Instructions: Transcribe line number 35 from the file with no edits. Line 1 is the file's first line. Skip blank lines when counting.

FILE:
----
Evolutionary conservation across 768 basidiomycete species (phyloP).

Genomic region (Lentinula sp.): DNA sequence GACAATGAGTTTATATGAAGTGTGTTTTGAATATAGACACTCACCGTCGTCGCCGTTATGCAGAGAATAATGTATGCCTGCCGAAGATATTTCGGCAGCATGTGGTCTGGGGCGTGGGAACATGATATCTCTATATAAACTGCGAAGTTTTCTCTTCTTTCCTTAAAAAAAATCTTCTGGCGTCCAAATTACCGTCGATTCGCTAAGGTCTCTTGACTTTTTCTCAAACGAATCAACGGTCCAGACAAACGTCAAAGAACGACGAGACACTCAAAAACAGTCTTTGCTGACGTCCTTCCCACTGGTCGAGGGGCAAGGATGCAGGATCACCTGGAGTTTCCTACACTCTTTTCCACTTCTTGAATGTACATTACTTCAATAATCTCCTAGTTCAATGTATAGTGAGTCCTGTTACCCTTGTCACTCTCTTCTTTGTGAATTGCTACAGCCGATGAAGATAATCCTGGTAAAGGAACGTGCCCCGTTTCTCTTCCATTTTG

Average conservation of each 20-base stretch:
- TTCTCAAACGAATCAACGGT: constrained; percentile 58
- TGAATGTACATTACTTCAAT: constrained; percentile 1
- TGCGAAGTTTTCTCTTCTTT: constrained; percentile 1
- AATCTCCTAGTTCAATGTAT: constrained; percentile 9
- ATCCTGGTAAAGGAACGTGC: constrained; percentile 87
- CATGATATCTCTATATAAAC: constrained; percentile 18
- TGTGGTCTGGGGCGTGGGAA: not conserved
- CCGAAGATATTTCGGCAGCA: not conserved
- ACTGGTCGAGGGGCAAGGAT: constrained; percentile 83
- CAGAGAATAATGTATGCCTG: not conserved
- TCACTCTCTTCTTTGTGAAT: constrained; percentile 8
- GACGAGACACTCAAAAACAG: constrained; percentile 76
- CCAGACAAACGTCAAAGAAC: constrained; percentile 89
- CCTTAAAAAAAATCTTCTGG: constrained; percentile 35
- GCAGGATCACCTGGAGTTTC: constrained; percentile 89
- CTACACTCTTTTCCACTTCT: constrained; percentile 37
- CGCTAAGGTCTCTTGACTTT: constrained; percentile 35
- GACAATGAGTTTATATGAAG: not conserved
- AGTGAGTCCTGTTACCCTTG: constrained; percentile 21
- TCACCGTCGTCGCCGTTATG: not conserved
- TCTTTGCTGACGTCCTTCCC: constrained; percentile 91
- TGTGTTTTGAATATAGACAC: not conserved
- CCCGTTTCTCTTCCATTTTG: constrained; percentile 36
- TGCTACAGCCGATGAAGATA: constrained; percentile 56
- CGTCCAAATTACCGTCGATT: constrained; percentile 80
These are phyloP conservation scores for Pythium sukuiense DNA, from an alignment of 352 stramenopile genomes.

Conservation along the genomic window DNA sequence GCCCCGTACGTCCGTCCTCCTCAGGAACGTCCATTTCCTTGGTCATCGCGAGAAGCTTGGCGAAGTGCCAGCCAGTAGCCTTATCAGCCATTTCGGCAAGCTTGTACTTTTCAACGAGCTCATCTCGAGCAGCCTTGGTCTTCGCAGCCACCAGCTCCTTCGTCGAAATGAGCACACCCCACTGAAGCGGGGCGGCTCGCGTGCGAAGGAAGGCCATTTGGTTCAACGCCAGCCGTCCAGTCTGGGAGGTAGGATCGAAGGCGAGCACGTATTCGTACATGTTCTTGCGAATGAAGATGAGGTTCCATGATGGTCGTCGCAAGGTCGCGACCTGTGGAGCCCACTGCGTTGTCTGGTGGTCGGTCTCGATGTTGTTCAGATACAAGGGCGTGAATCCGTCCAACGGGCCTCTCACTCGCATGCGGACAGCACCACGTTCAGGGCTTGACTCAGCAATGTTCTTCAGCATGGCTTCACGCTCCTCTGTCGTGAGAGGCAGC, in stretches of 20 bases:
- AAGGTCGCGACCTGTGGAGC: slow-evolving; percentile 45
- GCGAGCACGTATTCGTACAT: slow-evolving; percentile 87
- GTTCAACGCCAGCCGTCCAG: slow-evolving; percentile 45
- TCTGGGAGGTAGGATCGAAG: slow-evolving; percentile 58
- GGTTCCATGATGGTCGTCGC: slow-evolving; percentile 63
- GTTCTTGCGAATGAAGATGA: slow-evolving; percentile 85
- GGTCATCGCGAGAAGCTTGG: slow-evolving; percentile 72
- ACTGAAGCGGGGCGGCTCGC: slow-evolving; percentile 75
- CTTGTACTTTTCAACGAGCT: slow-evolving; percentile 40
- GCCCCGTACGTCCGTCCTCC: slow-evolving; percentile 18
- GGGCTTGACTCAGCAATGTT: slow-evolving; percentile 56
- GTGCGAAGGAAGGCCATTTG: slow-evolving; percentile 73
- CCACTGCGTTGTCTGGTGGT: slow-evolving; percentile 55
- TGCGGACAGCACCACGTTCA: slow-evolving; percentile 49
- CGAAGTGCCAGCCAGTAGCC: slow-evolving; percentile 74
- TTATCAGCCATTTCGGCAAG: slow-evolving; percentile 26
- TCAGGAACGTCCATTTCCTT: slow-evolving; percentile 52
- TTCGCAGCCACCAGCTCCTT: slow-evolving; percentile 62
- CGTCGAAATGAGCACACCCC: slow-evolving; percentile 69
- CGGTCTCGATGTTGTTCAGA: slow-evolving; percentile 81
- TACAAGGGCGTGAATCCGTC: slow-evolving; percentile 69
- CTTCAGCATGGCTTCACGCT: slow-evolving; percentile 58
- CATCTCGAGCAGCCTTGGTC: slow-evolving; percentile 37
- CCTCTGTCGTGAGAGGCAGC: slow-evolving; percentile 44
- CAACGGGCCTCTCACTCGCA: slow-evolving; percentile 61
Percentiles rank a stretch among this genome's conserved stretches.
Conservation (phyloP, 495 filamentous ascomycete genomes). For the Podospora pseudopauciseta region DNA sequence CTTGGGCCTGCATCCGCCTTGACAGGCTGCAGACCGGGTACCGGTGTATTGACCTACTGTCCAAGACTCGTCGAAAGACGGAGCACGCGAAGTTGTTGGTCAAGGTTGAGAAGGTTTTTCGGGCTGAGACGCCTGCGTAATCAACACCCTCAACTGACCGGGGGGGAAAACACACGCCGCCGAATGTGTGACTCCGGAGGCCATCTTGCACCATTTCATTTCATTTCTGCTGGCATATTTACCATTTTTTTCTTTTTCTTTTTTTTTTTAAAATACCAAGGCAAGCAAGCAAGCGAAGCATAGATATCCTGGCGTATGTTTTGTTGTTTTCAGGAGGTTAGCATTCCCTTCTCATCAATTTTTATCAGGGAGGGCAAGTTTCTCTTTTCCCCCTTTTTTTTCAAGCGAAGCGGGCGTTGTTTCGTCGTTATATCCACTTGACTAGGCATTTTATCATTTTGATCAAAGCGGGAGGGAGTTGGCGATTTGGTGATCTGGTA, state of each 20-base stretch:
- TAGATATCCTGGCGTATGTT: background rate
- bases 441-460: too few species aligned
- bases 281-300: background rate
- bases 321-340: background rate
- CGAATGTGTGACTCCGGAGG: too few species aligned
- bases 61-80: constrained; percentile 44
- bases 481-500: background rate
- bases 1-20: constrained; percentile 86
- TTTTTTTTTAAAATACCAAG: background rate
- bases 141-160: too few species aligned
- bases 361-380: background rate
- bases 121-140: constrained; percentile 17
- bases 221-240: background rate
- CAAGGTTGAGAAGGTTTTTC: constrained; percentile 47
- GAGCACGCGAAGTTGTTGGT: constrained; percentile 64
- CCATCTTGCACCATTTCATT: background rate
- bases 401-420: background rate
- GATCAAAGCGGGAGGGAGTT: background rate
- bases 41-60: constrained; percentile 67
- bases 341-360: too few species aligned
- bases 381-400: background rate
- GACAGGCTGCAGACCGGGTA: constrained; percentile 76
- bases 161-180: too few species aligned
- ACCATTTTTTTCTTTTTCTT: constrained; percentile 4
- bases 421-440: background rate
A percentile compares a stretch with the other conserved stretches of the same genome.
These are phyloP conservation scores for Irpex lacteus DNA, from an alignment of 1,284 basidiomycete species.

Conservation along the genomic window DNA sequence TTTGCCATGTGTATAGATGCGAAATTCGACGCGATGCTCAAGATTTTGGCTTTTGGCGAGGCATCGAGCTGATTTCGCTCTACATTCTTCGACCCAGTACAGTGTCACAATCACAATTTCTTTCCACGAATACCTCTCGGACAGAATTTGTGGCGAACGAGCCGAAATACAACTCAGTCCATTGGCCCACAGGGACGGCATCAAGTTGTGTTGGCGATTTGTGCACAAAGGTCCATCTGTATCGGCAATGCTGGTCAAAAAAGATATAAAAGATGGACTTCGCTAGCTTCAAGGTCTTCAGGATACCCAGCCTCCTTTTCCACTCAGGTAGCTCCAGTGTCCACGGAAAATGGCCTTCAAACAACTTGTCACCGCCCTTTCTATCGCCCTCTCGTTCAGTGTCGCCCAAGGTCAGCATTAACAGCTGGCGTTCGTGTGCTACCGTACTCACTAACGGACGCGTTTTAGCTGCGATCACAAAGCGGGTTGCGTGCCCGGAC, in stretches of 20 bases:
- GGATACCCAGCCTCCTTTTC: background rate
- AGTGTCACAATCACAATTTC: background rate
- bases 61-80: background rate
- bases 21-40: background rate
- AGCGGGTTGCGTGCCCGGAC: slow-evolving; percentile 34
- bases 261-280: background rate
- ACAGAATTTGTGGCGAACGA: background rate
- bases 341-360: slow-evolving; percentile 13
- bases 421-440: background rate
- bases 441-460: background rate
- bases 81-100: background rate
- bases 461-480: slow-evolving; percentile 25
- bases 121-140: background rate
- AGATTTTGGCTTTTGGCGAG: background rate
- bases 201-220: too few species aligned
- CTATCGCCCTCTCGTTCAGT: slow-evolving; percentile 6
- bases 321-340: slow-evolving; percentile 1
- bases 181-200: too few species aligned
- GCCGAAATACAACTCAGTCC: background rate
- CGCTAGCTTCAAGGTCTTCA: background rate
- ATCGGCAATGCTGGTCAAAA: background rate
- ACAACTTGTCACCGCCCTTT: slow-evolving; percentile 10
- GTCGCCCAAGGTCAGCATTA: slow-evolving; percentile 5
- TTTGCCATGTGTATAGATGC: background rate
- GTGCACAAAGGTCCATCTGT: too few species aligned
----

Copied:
- GGTTCCATGATGGTCGTCGC: slow-evolving; percentile 63